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Level 4

Muscular System


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Cardiac Muscle
Unique to the heart, beats involuntarily and it never tires.
Voluntary or Skeletal Muscle
Muscles make the body move. They are attached to the skeleton and can be controlled
Involuntary or Smooth Muscle
These work our internal organs. They are outside our control
Isometric Contractions
Muscle contraction which results in increased tension but the length does not alter, for example, when pressing against a stationary object
Isotonic Contractions
Muscle contraction that results in limb movement
Triceps
Extend arm at the elbow. E.g. A press up or throwing a javelin
Biceps
Flex the arm at the elbow. E.g. A pull up or a bicep curl
Deltoids
Move the arm in all directions at the shoulder. E.g. Bowling a cricket ball
Pectorals
Adduct the arm at the shoulder. E.g. Forehand drive in tennis
Trapezius
Hold the shoulders in place, move head back and sideways. E.g. Holding your head up in a rugby scrum
Gluteals
Adduct and extend leg at the hips. E.g. Pulling leg back to kick a ball in football
Quadriceps
Extend the leg at the knee. E.g. Kicking a ball upwards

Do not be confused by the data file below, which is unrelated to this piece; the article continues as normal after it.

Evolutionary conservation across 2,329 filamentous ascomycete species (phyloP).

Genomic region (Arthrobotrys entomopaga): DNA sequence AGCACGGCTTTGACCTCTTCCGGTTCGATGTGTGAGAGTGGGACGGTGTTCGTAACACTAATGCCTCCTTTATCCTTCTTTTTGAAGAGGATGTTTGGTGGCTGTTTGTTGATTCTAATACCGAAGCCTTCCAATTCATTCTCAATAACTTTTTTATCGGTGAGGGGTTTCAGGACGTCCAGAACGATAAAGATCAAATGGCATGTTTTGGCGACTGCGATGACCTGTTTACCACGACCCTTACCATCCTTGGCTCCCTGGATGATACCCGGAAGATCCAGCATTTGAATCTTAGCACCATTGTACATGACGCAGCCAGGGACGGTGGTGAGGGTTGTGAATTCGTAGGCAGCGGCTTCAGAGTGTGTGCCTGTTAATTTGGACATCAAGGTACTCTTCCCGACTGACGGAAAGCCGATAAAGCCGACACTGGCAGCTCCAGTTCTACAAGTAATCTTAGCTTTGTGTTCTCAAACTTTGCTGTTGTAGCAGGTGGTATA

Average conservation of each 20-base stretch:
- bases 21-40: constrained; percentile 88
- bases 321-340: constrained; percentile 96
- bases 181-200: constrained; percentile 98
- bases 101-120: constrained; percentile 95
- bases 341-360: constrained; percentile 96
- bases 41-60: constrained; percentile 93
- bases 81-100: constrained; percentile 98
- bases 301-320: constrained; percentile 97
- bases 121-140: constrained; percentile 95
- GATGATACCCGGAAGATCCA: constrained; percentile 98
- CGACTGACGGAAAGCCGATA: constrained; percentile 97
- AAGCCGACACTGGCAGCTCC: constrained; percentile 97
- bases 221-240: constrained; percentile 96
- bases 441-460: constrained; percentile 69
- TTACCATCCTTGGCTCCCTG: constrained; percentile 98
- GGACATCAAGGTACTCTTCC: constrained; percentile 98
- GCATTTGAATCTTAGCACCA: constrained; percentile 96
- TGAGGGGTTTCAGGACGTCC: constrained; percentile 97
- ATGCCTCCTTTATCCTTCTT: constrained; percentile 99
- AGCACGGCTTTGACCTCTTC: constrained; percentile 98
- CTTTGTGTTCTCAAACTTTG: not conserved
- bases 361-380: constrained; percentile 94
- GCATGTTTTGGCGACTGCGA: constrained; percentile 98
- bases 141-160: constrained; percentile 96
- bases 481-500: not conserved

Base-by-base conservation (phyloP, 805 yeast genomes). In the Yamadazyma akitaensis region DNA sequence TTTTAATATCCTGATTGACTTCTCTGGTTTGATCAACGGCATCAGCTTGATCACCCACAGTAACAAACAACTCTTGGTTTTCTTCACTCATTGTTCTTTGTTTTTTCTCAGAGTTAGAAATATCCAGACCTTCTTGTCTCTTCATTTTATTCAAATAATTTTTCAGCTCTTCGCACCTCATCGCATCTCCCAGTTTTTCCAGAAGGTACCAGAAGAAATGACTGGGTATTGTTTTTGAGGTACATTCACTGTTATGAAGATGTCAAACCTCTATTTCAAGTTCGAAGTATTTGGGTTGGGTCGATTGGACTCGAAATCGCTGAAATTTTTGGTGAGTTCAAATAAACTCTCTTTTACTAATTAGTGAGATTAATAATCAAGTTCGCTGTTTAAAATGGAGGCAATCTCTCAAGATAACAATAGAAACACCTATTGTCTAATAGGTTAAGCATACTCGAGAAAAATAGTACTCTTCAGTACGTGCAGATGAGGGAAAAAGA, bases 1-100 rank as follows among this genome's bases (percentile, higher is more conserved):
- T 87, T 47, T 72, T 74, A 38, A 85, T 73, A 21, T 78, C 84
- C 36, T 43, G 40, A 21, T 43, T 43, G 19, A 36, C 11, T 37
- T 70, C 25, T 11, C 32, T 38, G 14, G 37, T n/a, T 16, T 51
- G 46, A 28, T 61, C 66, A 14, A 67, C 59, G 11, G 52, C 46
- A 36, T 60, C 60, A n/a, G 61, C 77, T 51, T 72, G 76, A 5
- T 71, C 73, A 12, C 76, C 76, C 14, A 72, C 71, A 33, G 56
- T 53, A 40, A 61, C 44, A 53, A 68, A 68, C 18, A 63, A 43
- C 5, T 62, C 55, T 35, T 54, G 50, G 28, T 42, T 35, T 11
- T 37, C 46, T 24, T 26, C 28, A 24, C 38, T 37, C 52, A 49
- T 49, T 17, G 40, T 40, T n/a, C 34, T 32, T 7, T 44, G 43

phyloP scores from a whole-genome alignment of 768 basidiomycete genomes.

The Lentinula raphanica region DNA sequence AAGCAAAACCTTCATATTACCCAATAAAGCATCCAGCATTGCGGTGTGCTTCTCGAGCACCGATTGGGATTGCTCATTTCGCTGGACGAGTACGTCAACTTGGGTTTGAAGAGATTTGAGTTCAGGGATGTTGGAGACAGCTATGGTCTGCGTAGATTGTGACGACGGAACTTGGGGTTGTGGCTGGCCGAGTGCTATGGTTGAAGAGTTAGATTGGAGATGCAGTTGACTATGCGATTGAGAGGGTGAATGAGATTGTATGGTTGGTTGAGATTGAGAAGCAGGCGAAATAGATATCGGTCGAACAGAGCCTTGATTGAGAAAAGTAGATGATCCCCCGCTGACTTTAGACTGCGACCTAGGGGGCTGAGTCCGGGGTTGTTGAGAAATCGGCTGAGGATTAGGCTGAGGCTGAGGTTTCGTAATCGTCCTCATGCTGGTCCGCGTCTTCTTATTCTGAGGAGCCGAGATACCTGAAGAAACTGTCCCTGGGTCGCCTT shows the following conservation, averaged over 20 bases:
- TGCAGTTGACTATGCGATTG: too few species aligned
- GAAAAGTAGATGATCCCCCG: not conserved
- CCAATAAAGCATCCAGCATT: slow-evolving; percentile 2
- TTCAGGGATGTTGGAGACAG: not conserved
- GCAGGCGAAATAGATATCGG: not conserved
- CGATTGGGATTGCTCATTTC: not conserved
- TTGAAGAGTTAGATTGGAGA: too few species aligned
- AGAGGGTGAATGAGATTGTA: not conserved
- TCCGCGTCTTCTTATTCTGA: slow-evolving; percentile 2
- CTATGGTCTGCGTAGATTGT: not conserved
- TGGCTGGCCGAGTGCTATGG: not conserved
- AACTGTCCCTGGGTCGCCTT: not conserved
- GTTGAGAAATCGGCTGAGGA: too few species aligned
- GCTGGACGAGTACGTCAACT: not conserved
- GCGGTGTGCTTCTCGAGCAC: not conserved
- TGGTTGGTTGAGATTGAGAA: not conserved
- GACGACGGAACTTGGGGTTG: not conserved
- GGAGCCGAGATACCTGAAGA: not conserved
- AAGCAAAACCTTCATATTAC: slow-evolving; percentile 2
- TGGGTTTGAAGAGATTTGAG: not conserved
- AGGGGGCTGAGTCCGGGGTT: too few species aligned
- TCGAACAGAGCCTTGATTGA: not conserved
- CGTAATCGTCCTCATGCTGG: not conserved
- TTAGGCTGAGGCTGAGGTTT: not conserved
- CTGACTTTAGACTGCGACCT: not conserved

Hamstrings
Flex the leg at the knee. E.g. Bending knee to kick a ball
Gastrocnemius
Pointing the toes, help to flex the knee. E.g. Running
Latissimus Dorsi
Adduct and extend the arm at the shoulder. E.g. Butterfly stroke in swimming
Abdominals
Flex the trunk across the stomach. E.g. Pulling the body down when hurdling
Concentric Contraction
Where the muscle shortens as the fibres contract
Eccentric Contraction
Where the fibres contract as the muscle lengthens
Antagonistic Pairs
Pairs of muscles create movement when one contracts (prime mover) and one relaxes (antagonist). E.g. Biceps and Triceps
Hypertrophy
Muscles increase in size
Atrophy
Muscles reduce in size due to lack of exercise
Muscle Tone
is the readiness of a muscle to work. Muscles are always in a prepared state and never truly rest